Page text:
OK, I have just tried implementing the hanzi-forms template you recommended, at the entry, which previously had no identification of whether the character was simplified or traditional. The only drawback I see is that the entry still does not state clearly whether the character is simplified or traditional. The only way, apparently, that one would know that the character is simplified is that the simplified character shows up black, without a wikilink, while the traditional one is a blue link. I don't think this really solves the problem of identification of whether a hanzi entry is describing a simplified or traditional character as well as my earlier suggestion that it be identified as simplified by saying "Form: Simplified" below the character, as we had before. On the other hand, the template for characters that are both simplified and traditional it's fine because it says "Simplified and Traditional." I think we're almost there; we just need to put our heads together to get things as clear as possible for our users. Badagnani 03:14, 17 November 2006 (UTC)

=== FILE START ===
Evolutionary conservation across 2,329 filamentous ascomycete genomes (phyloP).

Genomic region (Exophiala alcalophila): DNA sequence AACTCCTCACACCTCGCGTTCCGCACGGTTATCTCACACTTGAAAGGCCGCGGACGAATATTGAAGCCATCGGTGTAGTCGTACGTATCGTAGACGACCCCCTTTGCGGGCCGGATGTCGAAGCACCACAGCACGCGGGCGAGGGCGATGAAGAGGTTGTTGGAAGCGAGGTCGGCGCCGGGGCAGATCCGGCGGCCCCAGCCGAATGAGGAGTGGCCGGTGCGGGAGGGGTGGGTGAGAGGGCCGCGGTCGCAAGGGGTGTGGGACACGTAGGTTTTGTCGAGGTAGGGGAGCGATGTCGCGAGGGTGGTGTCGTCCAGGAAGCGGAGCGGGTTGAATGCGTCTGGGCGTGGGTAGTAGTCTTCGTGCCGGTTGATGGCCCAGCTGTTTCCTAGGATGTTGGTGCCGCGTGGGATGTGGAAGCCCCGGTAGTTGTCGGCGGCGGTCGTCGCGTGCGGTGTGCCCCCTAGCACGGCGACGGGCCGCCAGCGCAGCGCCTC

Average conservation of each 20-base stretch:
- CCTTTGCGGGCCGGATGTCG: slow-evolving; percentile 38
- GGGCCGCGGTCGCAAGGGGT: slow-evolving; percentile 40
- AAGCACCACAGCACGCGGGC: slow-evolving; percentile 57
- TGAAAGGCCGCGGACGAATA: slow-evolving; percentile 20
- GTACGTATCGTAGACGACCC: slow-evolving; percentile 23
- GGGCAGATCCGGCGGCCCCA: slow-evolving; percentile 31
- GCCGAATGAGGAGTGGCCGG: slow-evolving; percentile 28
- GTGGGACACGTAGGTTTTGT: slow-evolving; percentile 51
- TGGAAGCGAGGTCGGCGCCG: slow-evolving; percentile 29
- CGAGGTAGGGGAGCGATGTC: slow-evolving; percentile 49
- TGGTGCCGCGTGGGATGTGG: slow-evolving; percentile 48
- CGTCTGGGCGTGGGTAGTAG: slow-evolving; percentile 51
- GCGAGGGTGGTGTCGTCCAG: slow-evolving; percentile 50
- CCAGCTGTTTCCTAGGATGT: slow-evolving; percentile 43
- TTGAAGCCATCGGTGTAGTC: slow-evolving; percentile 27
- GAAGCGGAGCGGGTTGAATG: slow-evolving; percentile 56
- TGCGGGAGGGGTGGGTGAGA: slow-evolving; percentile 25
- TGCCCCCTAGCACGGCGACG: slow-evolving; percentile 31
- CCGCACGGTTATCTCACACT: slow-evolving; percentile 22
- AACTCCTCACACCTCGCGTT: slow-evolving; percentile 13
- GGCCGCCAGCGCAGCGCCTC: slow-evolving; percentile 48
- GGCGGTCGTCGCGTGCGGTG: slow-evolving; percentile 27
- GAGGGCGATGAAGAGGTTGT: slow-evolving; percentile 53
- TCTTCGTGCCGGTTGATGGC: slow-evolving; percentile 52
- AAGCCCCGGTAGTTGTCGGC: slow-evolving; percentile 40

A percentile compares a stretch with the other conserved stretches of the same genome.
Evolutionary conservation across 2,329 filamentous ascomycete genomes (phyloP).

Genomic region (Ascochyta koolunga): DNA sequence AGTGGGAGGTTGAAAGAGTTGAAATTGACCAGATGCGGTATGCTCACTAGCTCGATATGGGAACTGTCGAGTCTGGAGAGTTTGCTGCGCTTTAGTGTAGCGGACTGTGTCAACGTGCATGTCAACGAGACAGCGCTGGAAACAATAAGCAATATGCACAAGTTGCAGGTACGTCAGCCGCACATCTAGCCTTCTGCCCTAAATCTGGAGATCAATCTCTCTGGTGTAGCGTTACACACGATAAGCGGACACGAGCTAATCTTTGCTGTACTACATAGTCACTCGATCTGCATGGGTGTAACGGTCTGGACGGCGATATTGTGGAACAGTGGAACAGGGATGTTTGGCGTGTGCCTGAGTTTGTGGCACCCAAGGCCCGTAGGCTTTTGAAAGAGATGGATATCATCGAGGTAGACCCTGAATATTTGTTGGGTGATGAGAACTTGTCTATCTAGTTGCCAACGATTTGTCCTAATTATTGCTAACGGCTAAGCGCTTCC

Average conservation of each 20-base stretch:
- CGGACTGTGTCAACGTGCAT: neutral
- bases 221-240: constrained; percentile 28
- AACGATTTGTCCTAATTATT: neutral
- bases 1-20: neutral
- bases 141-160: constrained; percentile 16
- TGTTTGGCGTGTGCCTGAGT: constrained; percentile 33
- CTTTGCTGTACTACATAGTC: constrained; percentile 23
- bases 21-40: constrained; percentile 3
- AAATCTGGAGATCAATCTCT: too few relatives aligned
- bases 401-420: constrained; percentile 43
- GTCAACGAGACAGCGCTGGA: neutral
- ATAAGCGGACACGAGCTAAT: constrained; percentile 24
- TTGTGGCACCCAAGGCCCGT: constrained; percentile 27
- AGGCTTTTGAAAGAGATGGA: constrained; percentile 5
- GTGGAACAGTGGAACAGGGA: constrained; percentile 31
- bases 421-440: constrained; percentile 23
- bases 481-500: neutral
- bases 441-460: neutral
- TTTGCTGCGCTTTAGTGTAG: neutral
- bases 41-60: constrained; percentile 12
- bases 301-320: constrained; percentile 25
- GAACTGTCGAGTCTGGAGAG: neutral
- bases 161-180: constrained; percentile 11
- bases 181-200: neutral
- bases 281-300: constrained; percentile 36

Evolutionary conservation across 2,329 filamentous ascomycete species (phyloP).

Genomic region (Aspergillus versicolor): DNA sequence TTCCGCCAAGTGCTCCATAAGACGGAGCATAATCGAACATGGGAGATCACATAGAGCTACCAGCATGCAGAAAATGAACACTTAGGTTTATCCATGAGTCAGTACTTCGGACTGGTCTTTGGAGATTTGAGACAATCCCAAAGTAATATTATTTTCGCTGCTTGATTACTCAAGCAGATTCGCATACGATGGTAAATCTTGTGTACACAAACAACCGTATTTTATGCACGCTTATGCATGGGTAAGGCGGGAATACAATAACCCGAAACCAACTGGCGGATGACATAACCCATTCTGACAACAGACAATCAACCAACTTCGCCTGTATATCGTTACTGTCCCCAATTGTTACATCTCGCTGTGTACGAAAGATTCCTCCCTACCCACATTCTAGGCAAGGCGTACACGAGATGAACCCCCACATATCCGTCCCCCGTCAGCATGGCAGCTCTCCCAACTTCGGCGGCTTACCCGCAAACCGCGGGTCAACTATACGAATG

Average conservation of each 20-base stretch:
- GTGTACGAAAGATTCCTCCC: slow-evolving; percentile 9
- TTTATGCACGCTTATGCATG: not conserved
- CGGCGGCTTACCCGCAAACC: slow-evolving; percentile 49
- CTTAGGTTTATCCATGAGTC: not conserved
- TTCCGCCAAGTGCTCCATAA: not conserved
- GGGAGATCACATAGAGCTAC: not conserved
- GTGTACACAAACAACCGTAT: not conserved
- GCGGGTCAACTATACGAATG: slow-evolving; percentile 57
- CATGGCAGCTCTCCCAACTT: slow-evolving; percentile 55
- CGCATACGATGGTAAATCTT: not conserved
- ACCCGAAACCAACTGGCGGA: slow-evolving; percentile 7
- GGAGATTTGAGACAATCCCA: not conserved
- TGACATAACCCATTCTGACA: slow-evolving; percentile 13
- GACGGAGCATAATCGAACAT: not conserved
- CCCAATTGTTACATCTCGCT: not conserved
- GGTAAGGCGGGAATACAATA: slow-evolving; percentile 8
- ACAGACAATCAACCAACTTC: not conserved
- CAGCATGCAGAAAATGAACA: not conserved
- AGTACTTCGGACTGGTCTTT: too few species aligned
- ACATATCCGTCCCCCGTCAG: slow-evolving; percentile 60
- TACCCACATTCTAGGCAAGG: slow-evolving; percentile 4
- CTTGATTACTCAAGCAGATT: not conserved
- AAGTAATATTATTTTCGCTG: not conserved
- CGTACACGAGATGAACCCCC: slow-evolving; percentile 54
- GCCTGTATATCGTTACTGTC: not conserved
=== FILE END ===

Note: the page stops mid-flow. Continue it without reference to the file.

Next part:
You keep saying that the page had no identification that the character is simplified? I don't get it. I don't understand how anyone can look at:

(traditional , pinyin (si1), Wade-Giles ssu1)

and not know that the character is a simplified form of 絲. Isn't that what it says?! I mean, how dense are people? ;-) I mean, we don't go around writing:

box (this is singular!, the plural is boxes)

It might be nice to add a key to the template so that it can say this, like the POS templates, but that information is not in the Nanshu entries as I observed above, even though it may appear to be! We might add form=(s, t, ts)?
as to the box, don't you think that people can like, kinda, tell what entry they are looking at? (Once they get past the "everything looks like squiggles" stage, of course ;-)
actually, they should both show up blue, see ... Robert Ullmann 06:06, 17 November 2006 (UTC)